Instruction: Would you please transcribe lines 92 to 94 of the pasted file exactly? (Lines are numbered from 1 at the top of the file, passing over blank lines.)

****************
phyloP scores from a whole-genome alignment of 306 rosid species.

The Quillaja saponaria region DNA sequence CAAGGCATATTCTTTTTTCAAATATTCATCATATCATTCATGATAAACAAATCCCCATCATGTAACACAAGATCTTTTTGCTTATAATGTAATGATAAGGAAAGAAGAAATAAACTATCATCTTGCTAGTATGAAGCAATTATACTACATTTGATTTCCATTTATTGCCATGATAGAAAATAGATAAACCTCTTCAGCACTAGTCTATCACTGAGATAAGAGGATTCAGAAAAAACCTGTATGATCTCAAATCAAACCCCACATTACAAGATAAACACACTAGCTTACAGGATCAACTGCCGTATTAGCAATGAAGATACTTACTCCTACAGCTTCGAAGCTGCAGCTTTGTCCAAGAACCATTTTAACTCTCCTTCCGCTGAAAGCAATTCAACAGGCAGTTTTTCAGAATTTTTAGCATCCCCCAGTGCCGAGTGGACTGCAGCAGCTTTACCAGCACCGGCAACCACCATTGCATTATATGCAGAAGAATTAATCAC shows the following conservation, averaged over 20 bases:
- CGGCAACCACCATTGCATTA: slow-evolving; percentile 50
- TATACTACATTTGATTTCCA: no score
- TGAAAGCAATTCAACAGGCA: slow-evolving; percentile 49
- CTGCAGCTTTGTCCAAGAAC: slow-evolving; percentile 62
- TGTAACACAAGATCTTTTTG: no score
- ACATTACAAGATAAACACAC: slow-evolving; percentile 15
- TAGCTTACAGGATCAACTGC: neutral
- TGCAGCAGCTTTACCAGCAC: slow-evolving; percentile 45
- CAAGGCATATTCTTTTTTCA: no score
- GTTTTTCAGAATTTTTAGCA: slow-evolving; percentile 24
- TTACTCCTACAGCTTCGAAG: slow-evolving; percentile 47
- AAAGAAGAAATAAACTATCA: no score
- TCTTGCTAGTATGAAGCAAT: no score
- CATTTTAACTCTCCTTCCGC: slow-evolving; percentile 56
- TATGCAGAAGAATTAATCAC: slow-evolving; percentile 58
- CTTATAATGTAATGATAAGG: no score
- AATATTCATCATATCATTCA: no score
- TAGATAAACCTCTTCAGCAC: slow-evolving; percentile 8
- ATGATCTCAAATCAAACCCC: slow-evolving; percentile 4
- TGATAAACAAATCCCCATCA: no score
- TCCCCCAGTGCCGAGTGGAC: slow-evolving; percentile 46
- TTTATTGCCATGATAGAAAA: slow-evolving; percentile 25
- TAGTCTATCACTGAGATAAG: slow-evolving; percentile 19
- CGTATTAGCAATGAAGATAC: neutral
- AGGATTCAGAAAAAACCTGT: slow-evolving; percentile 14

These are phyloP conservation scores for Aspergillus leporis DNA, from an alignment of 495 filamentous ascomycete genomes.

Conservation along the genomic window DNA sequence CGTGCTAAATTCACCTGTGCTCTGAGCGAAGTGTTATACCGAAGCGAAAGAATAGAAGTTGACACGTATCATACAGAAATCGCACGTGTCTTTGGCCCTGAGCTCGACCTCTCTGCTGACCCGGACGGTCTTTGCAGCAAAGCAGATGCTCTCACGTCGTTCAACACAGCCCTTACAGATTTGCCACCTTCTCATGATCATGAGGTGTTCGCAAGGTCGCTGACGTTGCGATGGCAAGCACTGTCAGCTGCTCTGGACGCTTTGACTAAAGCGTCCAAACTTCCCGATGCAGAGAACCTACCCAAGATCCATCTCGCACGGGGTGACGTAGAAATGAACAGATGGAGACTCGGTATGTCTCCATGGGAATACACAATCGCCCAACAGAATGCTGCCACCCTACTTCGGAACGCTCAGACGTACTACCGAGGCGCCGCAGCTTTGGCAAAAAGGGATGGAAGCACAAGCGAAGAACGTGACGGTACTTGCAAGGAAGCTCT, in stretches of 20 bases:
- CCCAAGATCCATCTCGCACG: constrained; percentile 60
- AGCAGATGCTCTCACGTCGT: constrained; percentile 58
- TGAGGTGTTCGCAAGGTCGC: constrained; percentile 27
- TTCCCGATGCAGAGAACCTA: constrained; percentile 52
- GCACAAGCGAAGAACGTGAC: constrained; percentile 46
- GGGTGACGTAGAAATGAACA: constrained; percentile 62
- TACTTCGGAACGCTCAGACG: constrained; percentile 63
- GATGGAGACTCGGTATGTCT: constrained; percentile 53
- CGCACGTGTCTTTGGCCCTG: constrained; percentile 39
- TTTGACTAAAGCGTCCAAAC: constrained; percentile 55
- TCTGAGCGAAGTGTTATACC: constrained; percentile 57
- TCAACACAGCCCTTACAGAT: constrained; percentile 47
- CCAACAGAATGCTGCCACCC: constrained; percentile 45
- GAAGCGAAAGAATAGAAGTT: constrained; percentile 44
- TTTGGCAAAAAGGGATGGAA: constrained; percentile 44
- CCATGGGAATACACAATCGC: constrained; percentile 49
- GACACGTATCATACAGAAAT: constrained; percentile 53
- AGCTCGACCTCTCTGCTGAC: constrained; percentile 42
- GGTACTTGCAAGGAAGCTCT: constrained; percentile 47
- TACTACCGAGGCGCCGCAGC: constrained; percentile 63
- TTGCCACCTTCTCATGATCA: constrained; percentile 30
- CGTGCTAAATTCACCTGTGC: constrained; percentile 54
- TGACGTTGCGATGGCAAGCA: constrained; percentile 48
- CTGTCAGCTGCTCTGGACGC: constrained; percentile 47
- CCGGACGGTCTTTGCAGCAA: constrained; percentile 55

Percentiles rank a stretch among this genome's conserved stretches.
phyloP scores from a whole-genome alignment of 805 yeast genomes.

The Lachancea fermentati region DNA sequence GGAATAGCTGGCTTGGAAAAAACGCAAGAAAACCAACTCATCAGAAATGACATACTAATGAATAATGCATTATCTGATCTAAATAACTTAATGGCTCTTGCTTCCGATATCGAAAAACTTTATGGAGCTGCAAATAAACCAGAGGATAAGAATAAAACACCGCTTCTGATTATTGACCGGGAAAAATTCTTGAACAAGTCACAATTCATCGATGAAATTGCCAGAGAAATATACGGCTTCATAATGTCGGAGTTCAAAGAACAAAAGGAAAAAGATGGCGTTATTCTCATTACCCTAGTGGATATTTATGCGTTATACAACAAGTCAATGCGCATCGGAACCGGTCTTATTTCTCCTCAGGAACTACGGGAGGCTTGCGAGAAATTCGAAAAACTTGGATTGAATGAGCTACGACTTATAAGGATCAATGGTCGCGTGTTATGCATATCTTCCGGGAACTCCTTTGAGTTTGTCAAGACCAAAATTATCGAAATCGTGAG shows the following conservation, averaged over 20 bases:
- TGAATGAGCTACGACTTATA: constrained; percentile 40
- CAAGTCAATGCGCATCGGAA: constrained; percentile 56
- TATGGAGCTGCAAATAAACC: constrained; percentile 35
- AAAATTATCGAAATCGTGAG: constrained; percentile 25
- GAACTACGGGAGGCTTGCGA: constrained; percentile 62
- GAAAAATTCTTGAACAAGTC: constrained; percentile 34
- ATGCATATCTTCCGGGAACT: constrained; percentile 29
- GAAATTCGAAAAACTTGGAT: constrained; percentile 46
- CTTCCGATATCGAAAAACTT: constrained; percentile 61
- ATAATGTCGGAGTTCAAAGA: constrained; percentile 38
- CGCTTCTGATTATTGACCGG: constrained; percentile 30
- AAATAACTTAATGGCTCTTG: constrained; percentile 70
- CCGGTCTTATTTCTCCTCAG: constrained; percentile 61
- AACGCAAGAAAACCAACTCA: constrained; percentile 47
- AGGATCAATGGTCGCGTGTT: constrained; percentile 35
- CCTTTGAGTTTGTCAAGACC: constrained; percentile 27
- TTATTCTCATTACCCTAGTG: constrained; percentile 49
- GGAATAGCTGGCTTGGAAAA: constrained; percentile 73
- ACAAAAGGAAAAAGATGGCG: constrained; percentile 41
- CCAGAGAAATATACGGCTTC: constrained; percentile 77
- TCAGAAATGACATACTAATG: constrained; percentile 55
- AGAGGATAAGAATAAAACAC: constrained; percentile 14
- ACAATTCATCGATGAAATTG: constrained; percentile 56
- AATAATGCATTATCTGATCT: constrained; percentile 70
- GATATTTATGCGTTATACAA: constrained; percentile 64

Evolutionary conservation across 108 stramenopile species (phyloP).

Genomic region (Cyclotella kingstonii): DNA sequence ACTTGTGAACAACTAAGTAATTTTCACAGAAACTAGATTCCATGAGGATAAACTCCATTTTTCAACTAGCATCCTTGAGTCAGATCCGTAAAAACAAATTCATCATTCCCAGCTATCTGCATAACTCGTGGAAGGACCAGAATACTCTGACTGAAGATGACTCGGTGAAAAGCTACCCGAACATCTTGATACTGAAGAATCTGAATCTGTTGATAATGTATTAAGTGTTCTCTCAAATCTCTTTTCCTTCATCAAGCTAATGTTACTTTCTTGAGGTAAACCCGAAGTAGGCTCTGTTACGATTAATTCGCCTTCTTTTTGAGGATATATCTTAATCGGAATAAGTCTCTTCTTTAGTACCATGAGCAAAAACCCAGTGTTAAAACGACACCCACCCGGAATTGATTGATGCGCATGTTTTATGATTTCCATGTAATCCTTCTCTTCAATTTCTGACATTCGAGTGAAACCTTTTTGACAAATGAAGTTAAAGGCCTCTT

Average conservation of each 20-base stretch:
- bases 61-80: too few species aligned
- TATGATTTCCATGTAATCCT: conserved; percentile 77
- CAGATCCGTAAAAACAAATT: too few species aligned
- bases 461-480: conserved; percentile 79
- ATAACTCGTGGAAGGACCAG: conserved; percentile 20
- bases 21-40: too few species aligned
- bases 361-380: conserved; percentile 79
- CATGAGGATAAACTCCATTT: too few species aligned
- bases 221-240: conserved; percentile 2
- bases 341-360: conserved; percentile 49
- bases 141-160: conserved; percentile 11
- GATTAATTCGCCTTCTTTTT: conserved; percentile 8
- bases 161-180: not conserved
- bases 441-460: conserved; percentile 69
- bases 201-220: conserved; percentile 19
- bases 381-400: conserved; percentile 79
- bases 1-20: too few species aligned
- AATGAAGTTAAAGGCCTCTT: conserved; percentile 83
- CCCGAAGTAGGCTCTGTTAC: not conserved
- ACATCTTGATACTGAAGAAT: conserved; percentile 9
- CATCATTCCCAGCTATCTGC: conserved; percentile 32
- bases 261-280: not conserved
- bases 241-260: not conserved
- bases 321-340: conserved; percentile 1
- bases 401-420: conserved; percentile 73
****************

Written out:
- bases 361-380: conserved; percentile 79
- CATGAGGATAAACTCCATTT: too few species aligned
- bases 221-240: conserved; percentile 2